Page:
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Word from the Wise: Vanessa Friedman

By Denebola
Published: November 2008

I remember calling my mom within the first two months of college and demanding to know how she could have forced me to go to NYU. “You just left me here, I accused. She tried to remind me that actually, I had wanted to go to NYU since freshman year of high school, and actually, I had insisted on applying early, and actually, I was the one who made the choice to attend the university¦but to no avail. It was October of freshman year, I was homesick, and I was inconsolable.

As a current junior, nearing milestones such as study abroad, writing a thesis, and’€gasp’€almost being a senior, I no longer feel the same despair as I did two years ago. I love New York City, I am well adjusted at school, I intern and work and somehow find time for a social life. Basically, I love my life and feel privileged that my parents allowed me to attend my dream school.

But something that my mom said during that fateful phone call two years ago has stuck with me as a useful thing to keep in mind during all stages of life.

Somewhere in between me crying, hiccupping, and begging to be allowed to transfer to BU, my mom managed to interject this incredibly profound statement: “Vaness, she said, “I know you’re sad. But you’re just sad today. You’re not on vacation at college¦it’s real life. You’re allowed to be sad sometimes.

Okay, just pause and reflect on that for a moment.

I know, she’s a smart lady, right?

So what is the point of this somewhat depressing anecdote? What am I trying to tell you? Nothing, really. Don’t think of this as advice. Just think of it as a tiny slice of my own personal narrative, presented in a way that may help you out at some time or another¦or not. With that said, here’s my analysis of my mother’s genius.

It is an American myth that college is supposed to be “THE BEST FOUR YEARS OF YOUR LIFE OMG OMG!!!! Don’t get me wrong, it is pretty awesome. Last month my ex-colleague David Gassko wrote an article for Denebola about how fabulous college life is, focusing on the craziness and the parties. The general gist of the article was, you think you know, but you have no idea. But I really do think you know.

We hear about the excitement of college so much growing up in this society, it’s impossible not to have preconceptions and expectations. But no one ever pauses to say: “Oh, by the way, not every single day of college will be the best day of your life. Not every single moment will be the most wild and crazy thing you’ve ever experienced.

Perhaps this is an inappropriate dialogue to enter into with a group of seniors anxiously awaiting early decision letters and a bunch of other high school students who probably aren’t even thinking about college yet. I know it’s a Debby Downer viewpoint. But I chose to write about this, as opposed to any of the many glorious aspects of college life, because the feelings of shock and unhappiness and loneliness that hit me during my first year away from home were really unexpected, and at the time I was confused as to why no one had previously spoken about them.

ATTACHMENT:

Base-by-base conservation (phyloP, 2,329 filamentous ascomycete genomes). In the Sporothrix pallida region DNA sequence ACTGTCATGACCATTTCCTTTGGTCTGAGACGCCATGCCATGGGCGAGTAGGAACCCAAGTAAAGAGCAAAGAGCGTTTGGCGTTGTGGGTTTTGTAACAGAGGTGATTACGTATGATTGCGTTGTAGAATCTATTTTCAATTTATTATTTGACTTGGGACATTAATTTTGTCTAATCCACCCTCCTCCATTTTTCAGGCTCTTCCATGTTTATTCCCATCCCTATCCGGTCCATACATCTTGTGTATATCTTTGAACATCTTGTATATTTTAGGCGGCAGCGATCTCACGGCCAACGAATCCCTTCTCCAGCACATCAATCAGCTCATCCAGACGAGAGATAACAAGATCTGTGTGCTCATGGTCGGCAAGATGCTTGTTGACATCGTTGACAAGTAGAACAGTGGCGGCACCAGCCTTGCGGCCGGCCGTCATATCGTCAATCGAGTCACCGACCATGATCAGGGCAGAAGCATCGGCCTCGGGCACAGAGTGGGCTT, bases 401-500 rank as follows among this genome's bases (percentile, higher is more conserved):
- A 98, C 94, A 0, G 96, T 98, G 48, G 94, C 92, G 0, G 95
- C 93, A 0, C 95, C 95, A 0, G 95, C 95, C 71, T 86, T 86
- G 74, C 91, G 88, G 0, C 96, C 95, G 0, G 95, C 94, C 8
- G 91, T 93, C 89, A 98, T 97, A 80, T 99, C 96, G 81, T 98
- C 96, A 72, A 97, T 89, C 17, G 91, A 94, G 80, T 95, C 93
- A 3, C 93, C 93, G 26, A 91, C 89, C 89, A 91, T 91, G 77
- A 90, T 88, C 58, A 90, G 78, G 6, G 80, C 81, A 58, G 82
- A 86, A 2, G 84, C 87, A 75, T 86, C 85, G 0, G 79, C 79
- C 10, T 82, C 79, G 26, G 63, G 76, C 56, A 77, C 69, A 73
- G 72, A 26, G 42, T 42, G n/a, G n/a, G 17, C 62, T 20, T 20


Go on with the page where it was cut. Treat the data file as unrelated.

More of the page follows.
If I wasn’t having a good time all the time, was there something wrong with me? If I didn’t become best friends with my entire floor within the first week, was I doing something wrong? What was going on? College was supposed to be the best four years of my life¦I was wasting precious days not having The Best Time!

And that’s where my mom’s advice comes in. It is really easy to think of college as a four-year vacation, a hiatus from the real world. And, in some senses, it is that.

But at the same time, it’s important to remember that it actually is real life. Unlike summer camp, college is not just a two-month vacation. It’s not something that is separate from our day-to-day life’€for four years, it is our day-to-day life. And so if one day you wake up feeling crappy, or get stressed about something, or flat out feel sad¦that’s okay. There’s nothing wrong with not having The Best Time all the time, even during college.

I’m not sure if anyone feels this pressure to be having a good time at all times during high school’€I certainly did not view my four years at Newton South that way. But if you do ever feel that way, it’s a good idea to pause and remember that it’s okay to have a bad day, a bad week¦even a bad month! Life is not a series of Best Times Ever, and it’s totally normal to have bad times along with the good.

My mom made an interesting point to me. As an immigrant from South Africa, she explained that people were constantly asking her how she enjoyed life in America. “You know, she said. “After you immigrate, you wake up every day and ask yourself, ‘ËœHow am I feeling?’ That’s ridiculous! No normal person checks in with him or herself every day¦but immigration feels like this process where you have to always be happy with the result of moving. That’s not true! My life is in America now¦and I’m allowed to have a bad day here, just like everyone else!

I suppose that’s my point: college is awesome, but bad days happen, and they are allowed. It’s a good life philosophy in general, but one that I find is especially important to hold onto during these nomadic stages of our lives, when everything seems to be broken up neatly into four-year periods that we are told to enjoy, no matter what. Which is not to say that you shouldn’t have the most amazing time in high school and an even better time at college¦but accept that it’s not a 24 hour party, it’s just life. And that’s okay.

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